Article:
Random Reviews: “The Birth of A.I.,” by Cynthia Ward
Sometimes the roll of the dice produces a story that isn’t really all that easy to discuss. This week’s story, “The Birth of A.I,” is a (very) short humorous story about the birth of artificial intelligence by Cynthia Ward. The story originally appeared in the third issue of Xoddity in 1998.
Ward’s story is quite short, taking up about a page, and it mostly a set up for a punch line, although it doesn’t quite qualify as a shaggy dog story. The story also suffers from the fact that, written in 1998, computing power and the advance of artificial intelligence evolved in a very different manner than the enormous mainframes Ward discusses in her story.
The scientists in Ward’s story have been attempting to create a machine that can pass the Turing test, although the story doesn’t present it in those terms. Essentially they want to make a computer that has the same level of intelligence and sentience as a human being. When the story opens, they are on the verge of succeeding and Dr. Maria Denhurst is pondering what the artificial intelligence will be like and how it will react.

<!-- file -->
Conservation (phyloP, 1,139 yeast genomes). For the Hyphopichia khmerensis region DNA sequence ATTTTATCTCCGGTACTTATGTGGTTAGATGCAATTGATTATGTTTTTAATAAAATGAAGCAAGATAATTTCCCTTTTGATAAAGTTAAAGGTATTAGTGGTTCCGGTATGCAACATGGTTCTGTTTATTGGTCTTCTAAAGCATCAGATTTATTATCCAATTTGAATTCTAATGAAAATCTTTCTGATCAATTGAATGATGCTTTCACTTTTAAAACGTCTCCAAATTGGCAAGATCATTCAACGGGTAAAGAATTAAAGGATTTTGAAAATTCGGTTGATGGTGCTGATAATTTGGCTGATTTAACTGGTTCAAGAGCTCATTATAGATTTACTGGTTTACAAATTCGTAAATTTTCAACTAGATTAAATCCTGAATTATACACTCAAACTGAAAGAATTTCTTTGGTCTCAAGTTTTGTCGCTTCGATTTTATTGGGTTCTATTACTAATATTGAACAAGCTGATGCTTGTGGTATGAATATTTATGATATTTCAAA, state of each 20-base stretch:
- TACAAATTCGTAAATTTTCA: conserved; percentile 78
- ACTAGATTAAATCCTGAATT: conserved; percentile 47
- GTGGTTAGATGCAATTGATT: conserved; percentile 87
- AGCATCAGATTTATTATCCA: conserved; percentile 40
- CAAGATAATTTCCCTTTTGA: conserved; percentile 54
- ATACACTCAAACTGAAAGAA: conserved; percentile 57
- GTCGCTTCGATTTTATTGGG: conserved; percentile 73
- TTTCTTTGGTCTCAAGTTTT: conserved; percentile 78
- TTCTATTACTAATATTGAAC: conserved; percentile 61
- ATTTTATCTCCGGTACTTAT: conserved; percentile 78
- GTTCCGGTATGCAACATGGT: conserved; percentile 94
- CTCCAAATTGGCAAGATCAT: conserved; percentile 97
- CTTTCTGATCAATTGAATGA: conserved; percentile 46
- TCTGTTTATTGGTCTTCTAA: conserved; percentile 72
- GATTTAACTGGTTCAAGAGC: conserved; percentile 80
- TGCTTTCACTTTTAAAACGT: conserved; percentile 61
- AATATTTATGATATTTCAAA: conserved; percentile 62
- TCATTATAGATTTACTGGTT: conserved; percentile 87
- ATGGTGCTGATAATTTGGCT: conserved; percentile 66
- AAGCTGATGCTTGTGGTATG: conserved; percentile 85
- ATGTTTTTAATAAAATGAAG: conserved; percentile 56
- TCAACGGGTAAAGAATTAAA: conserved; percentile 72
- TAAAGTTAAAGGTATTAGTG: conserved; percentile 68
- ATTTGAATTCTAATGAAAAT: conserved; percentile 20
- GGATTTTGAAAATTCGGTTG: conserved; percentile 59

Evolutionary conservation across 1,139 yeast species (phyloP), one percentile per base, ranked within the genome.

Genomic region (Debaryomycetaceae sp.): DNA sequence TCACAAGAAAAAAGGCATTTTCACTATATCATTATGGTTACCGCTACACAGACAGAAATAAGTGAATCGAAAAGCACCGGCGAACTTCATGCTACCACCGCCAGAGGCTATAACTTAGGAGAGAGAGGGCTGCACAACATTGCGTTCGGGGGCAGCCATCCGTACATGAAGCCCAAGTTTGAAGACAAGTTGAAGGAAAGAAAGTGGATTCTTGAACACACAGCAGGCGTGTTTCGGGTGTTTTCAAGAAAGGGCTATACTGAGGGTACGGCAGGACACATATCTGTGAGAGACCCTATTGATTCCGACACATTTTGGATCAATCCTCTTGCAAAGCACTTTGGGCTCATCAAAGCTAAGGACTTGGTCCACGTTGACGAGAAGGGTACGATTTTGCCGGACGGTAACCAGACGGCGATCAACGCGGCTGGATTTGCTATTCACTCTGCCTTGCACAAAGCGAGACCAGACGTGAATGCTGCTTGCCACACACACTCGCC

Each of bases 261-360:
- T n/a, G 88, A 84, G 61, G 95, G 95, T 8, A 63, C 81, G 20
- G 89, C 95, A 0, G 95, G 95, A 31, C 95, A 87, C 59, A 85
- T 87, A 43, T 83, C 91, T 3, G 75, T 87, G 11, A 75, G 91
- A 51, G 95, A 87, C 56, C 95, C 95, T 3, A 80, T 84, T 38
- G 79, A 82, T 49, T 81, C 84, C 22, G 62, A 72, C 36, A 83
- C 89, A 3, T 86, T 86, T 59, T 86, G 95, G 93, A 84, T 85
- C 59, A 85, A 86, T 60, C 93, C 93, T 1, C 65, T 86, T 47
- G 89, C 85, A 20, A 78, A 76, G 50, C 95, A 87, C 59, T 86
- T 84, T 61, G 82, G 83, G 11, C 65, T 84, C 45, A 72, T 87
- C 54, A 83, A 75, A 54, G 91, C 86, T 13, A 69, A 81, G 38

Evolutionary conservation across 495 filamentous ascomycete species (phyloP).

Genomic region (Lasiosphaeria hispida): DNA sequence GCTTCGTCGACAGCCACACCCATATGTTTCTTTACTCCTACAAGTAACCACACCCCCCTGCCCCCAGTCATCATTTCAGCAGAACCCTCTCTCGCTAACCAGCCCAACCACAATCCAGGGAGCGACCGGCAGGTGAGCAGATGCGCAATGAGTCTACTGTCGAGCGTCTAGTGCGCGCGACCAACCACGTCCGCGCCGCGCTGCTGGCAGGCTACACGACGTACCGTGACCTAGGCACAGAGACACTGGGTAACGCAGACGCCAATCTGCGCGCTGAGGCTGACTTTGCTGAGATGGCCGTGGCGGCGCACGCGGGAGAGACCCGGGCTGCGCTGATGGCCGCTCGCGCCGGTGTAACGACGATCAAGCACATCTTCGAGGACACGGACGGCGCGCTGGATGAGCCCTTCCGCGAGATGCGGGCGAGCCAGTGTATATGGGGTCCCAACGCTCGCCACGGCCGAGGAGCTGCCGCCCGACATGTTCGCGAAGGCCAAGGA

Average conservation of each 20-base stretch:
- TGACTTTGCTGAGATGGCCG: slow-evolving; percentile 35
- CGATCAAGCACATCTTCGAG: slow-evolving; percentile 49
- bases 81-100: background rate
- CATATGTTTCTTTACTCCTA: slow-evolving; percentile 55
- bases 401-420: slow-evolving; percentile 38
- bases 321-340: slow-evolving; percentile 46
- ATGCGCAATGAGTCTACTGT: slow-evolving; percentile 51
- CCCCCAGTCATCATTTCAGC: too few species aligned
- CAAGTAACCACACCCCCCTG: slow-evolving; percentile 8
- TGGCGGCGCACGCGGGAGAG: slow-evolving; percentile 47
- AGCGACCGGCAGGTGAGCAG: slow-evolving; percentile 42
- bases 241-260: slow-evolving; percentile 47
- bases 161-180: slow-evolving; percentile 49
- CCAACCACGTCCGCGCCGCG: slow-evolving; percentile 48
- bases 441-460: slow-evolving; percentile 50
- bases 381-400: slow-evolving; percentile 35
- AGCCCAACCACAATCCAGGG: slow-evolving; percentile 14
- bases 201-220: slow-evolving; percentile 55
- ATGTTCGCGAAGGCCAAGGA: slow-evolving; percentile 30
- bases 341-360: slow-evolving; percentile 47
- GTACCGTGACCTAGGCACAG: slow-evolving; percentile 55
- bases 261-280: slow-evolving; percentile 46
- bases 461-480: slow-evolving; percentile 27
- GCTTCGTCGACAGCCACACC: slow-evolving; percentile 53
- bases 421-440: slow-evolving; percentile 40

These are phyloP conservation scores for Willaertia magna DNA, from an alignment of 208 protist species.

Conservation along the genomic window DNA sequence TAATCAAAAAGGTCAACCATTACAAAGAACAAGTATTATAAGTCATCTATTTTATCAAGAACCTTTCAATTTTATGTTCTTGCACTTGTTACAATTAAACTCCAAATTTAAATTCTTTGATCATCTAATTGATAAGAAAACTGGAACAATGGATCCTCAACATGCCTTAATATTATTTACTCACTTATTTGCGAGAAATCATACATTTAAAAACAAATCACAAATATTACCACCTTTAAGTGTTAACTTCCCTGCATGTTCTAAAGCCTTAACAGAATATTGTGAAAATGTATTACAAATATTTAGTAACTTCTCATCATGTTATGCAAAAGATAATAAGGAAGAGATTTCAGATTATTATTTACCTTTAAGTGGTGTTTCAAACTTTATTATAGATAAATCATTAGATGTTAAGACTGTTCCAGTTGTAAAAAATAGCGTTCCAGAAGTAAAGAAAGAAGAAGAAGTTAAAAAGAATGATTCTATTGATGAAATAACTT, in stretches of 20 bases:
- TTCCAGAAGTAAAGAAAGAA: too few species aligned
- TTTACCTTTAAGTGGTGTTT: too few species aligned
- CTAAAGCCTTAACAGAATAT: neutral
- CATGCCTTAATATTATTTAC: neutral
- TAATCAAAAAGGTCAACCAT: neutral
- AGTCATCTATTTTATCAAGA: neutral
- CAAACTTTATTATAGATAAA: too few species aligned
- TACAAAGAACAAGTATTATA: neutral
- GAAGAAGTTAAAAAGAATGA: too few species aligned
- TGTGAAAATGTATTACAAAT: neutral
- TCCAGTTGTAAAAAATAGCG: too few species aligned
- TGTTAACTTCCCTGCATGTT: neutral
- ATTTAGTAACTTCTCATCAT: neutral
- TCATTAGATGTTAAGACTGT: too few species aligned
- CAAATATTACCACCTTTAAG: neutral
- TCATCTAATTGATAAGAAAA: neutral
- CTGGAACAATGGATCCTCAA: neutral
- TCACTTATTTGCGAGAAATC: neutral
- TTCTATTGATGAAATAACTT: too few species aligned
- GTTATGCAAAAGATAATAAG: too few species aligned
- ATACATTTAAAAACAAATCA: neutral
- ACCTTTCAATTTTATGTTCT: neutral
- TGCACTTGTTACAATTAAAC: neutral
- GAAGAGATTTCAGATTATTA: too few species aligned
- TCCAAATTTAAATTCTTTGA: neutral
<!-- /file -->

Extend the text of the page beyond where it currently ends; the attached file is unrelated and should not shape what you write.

The last line of the story isn’t necessarily predictable, except that taking up only a page, the typography of the punchline causes it to jump out at the reader, which has a tendency to ruin the joke once the reader is far enough along in the set up to understand the general point the tale is trying to make.
While a nice piece of fluff, the story’s major redeeming quality is that Ward doesn’t attempt to stretch the set up out before throwing in the punchline.
Steven H Silver is a nineteen-time Hugo Award nominee and was the publisher of the Hugo-nominated fanzine Argentus as well as the editor and publisher of ISFiC Press for 8 years. He has also edited books for DAW, NESFA Press, and ZNB. His most recent anthology is Alternate Peace and his novel After Hastings was published in 2020. Steven has chaired the first Midwest Construction, Windycon three times, and the SFWA Nebula Conference 6 times. He was programming chair for Chicon 2000 and Vice Chair of Chicon 7.